Spending on regeneration of deprived neighbourhoods continues to rise, but an evaluation of completed projects reveals that there was little difference in the lives of people. A report produced by a team from Cambridge University for the DTLR reveals that almost 6 billion pounds was spent on ten projects over six years. Evaluation of the projects over three years shows that outcome changes were small.The employment strategies of the projects seek to reduce social exclusion by raising the level of employment, but the report highlights the difficulty of achieving this aim. The average head of household income for those in employment was 207 pounds per week, whilst the average income received by those entirely dependent on state benefits was 86 pounds. But when income tax, national insurance, travel expenses and loss of benefits are taken into account the differential between those in employment and those receiving benefit is reduced to 9 pounds per week. The report pointed out this narrow gap could easily be made up by the smallest degree of participation in the informal economy.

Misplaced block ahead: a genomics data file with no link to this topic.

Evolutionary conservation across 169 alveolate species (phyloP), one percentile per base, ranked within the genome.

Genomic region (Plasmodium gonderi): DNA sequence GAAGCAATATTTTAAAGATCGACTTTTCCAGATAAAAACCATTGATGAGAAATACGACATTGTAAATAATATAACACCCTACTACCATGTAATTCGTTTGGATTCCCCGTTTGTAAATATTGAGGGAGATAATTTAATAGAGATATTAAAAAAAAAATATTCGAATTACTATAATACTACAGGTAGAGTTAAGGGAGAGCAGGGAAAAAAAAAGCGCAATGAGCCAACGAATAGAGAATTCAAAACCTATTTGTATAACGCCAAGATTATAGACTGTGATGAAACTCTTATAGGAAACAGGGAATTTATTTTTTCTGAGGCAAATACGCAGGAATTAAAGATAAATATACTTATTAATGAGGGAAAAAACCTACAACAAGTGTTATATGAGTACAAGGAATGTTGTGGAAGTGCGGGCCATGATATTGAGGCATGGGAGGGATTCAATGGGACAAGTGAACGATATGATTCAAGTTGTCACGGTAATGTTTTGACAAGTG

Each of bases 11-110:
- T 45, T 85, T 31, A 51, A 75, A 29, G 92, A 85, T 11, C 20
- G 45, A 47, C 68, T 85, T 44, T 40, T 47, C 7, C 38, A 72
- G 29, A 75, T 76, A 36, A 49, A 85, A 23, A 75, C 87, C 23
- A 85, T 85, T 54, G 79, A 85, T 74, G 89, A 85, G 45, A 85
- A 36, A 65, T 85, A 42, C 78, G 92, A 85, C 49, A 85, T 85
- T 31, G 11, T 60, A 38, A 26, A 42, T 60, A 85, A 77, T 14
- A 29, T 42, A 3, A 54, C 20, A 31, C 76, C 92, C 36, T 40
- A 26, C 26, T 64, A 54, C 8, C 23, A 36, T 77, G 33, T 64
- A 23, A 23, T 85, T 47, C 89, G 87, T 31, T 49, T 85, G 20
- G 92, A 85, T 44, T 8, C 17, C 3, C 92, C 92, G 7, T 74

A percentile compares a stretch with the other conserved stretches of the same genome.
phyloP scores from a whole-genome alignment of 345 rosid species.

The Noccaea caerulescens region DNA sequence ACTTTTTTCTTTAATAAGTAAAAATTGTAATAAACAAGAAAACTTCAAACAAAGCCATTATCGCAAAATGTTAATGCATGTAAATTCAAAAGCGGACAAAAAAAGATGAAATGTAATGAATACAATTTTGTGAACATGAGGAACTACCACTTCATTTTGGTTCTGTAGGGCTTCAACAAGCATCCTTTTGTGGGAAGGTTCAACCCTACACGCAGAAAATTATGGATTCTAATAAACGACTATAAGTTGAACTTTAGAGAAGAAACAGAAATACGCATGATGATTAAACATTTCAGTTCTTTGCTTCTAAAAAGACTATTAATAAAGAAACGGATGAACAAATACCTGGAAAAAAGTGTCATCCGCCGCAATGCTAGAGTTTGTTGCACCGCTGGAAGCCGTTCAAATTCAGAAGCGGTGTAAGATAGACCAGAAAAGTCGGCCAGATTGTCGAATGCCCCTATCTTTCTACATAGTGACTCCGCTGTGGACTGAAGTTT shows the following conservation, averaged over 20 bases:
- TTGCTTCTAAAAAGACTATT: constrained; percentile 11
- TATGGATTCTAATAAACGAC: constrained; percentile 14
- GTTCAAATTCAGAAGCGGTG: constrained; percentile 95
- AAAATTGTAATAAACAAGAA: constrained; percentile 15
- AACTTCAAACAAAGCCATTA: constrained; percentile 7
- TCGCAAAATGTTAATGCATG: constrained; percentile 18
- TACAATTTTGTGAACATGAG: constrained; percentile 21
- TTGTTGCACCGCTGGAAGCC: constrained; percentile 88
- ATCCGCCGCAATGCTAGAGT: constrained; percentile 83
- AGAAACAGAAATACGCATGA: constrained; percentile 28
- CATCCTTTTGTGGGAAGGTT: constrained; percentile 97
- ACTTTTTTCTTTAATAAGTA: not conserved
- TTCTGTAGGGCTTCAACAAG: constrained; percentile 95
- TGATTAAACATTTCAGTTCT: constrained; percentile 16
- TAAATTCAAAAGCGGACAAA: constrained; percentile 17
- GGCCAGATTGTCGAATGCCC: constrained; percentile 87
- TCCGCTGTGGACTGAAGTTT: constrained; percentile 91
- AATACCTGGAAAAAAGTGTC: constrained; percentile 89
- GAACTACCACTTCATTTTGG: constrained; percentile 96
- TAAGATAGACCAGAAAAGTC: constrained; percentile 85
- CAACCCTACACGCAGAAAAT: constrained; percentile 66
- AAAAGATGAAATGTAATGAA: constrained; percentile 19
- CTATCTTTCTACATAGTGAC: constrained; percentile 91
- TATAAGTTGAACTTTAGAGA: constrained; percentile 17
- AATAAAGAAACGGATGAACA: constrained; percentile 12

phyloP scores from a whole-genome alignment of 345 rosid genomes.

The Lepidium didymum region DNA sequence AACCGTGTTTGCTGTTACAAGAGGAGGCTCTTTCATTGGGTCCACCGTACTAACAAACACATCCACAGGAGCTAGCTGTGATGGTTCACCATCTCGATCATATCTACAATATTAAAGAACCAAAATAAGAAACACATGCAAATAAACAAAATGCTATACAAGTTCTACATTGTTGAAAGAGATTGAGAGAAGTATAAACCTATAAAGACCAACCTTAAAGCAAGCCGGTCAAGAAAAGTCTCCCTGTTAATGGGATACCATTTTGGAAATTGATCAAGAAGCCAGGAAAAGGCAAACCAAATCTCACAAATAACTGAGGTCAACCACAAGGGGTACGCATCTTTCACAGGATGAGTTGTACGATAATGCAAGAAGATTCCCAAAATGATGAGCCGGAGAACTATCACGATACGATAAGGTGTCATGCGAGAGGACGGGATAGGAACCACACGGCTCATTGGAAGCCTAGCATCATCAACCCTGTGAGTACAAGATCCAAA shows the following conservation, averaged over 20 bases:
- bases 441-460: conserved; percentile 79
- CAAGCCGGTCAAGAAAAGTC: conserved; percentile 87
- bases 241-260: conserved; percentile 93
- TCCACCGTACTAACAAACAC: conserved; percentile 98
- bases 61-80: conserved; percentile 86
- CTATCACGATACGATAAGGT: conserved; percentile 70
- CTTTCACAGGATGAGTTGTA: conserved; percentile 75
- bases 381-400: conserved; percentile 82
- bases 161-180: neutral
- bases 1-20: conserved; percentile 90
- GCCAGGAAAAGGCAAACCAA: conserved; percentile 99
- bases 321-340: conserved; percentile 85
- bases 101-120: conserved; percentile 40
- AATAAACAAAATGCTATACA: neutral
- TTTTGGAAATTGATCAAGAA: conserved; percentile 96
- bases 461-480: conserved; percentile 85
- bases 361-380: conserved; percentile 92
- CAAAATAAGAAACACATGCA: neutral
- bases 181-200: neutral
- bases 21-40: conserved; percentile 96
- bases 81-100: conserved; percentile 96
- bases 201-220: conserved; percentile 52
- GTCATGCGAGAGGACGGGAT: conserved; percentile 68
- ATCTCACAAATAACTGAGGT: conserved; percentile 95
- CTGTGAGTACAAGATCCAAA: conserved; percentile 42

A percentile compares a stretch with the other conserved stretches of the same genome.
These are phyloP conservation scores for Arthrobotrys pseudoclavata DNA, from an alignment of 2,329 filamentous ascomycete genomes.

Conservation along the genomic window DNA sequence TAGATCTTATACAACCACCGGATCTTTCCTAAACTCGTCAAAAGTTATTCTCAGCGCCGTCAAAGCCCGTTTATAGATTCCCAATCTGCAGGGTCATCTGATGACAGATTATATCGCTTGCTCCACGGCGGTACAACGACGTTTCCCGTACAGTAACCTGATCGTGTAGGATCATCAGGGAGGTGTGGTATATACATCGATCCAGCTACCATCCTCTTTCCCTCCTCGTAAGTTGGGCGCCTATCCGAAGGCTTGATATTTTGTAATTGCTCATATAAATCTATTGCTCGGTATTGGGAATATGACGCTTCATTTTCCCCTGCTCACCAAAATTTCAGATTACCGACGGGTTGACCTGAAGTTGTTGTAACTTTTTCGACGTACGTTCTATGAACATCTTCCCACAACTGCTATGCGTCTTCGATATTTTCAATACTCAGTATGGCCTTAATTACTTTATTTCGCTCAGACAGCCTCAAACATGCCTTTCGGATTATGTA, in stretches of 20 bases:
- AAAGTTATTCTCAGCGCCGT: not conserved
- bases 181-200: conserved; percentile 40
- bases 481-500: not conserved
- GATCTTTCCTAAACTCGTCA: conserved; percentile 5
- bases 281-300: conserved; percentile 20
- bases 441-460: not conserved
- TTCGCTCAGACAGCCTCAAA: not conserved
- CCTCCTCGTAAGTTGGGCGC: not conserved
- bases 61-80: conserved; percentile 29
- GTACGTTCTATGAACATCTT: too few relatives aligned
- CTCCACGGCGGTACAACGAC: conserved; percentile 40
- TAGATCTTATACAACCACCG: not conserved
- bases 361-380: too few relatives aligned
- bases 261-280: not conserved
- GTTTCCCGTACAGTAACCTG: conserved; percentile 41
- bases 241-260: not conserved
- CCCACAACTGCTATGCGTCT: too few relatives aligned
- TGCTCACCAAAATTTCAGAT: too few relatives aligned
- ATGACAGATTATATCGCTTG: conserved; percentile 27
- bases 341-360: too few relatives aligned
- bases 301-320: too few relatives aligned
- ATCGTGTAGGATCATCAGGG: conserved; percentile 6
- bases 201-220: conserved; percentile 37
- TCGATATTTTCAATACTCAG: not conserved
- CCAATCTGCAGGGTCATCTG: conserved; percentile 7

There was, however, an exception where researchers found more striking improvements from very unfavourable 1996 starting levels. There was a reduction in the proportion of working age households who were dependent on state benefits for their income. The proportion of lone-parent households had also fallen. Average incomes remained low but there was some improvement in income distribution. There was also a reduction in crime and in the fear of crime. But the evaluation team attributed most of these improvements to a housing renewal scheme, which was not funded by Regeneration Budget.
The Single Regeneration Budget has been the main source of support for local area regeneration in England over the period 1995-2001. The first round began in 1995/6 and the sixth and final round was announced in 2000/2001.